Niger: Trial Commences as Civil Society in Agadez Confronts Mining Company Somida

Soukaina Sghir
Soukaina Sghir
2 Min Read

In a significant legal development, the case brought by the civil society of Agadez against Somida has commenced before the High Court of Niamey this Wednesday. The essence of the case is under examination, as a collective of civil society organizations from the northern region of Niger has taken legal action to denounce the environmental impact and daily life disruptions caused by the activities of the Dasa Mines Company. Nearly a year ago, they secured an initial victory in a court in Agadez.

For the collective of civil society organizations in Agadez pursuing legal action, the future of the younger generations in this northern region of Niger is at stake. They emphasize the need for a thorough assessment of the environmental impact of uranium mining. During this substantive hearing, they hope that the judiciary will be as receptive to their arguments as it was a year ago.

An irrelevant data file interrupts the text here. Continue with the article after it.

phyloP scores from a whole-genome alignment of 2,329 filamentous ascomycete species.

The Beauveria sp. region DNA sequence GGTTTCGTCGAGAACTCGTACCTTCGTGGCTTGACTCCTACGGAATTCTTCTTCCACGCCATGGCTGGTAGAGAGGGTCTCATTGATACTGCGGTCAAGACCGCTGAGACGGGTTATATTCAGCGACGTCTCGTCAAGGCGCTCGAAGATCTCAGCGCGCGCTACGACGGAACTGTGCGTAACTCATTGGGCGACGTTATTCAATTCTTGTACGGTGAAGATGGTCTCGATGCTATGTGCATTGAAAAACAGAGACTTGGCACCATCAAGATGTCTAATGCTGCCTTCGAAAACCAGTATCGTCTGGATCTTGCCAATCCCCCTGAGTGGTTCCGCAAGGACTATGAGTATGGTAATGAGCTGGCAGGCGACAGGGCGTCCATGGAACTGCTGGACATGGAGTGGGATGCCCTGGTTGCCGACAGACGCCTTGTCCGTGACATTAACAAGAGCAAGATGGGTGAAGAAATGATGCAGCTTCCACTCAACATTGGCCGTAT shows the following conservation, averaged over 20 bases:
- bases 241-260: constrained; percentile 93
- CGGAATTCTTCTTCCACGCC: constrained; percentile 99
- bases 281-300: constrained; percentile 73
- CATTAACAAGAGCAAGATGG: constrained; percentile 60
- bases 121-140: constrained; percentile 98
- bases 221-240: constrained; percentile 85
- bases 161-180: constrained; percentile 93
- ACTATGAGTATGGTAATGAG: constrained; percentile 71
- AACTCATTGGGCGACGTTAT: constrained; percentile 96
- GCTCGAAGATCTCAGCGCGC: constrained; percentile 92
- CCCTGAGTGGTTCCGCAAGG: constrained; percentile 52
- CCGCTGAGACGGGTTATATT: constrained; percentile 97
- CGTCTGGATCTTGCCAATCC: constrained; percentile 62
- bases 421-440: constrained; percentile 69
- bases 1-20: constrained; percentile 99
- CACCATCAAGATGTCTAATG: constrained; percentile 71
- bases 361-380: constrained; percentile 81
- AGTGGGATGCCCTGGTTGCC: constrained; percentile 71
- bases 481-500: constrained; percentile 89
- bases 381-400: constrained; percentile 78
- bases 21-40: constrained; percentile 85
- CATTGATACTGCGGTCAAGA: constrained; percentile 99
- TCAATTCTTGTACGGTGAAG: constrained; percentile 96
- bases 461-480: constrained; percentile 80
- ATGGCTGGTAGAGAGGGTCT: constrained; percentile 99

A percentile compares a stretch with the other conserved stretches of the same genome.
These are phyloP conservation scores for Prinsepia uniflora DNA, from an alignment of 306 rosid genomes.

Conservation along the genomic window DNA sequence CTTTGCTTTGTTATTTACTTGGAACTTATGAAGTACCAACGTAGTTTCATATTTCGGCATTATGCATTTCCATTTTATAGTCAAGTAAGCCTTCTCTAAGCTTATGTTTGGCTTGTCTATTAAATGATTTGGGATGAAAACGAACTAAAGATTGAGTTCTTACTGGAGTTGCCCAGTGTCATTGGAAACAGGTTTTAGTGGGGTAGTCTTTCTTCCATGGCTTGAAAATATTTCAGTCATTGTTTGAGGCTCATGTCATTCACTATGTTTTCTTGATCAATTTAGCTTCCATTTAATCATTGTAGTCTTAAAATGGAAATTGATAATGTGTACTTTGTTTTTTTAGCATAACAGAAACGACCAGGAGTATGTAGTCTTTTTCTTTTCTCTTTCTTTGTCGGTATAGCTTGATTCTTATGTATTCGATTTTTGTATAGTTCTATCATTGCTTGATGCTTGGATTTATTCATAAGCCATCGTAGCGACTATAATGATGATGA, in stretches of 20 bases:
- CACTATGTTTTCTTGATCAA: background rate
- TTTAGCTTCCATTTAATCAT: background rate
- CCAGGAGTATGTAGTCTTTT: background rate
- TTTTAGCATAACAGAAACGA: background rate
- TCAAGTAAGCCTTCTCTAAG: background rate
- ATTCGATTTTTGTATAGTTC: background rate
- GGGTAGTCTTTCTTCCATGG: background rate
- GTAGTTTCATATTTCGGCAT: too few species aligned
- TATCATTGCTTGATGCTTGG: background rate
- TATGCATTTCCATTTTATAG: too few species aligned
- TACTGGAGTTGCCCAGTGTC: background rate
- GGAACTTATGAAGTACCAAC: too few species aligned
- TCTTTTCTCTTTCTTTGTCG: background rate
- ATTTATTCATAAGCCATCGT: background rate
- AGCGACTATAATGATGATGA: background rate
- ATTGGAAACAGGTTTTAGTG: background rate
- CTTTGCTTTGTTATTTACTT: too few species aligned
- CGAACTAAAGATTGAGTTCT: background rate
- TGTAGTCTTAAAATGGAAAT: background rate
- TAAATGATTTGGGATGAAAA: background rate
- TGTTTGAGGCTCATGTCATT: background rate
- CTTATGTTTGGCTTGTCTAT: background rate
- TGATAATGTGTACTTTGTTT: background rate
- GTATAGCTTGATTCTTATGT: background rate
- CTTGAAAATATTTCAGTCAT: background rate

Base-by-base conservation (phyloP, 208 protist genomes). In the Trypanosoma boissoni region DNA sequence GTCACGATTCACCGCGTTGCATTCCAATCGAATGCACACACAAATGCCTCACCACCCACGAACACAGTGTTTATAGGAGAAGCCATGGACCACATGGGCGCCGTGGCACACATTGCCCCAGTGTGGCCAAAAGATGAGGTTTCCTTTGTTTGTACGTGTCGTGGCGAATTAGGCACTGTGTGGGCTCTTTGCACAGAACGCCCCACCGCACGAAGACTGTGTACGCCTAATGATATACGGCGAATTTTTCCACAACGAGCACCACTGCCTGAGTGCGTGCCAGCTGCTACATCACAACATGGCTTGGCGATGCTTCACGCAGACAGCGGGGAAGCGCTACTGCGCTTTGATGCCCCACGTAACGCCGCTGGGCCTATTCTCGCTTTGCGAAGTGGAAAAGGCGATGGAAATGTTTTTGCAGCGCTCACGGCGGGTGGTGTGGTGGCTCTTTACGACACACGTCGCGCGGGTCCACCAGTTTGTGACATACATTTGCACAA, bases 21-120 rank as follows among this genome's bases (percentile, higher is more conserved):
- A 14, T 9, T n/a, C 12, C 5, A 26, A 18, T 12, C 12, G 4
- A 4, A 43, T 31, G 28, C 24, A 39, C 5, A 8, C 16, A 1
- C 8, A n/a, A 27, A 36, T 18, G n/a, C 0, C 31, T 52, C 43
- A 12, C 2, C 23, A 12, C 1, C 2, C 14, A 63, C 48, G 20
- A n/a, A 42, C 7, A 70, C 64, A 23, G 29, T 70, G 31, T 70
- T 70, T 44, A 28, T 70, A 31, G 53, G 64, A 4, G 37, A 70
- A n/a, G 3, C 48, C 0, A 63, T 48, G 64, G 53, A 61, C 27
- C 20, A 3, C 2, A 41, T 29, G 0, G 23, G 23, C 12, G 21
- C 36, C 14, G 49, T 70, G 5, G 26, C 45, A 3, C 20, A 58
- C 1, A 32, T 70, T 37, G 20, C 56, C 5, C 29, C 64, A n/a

In early last year, the Agadez court had indeed ordered the suspension of Somida’s activities—the mining company responsible for Dasa Mines, with the Nigerien government holding a 20% stake and the Canadian company Global Atomic holding 80%—until the publication of an environmental impact study. The communities had raised concerns about errors in the sampling and analysis processes. The court had also mandated oversight by civil society.

The organizations in Agadez are particularly interested in understanding the measures in place to mitigate the adverse effects of uranium mining on their environment, local populations, and wildlife. They criticize the lack of consultation with the affected communities and question the economic impact on the region. As the trial unfolds, it brings to the forefront critical issues surrounding environmental responsibility, community engagement, and the sustainable development of natural resources in the region.

Soukaina Sghir

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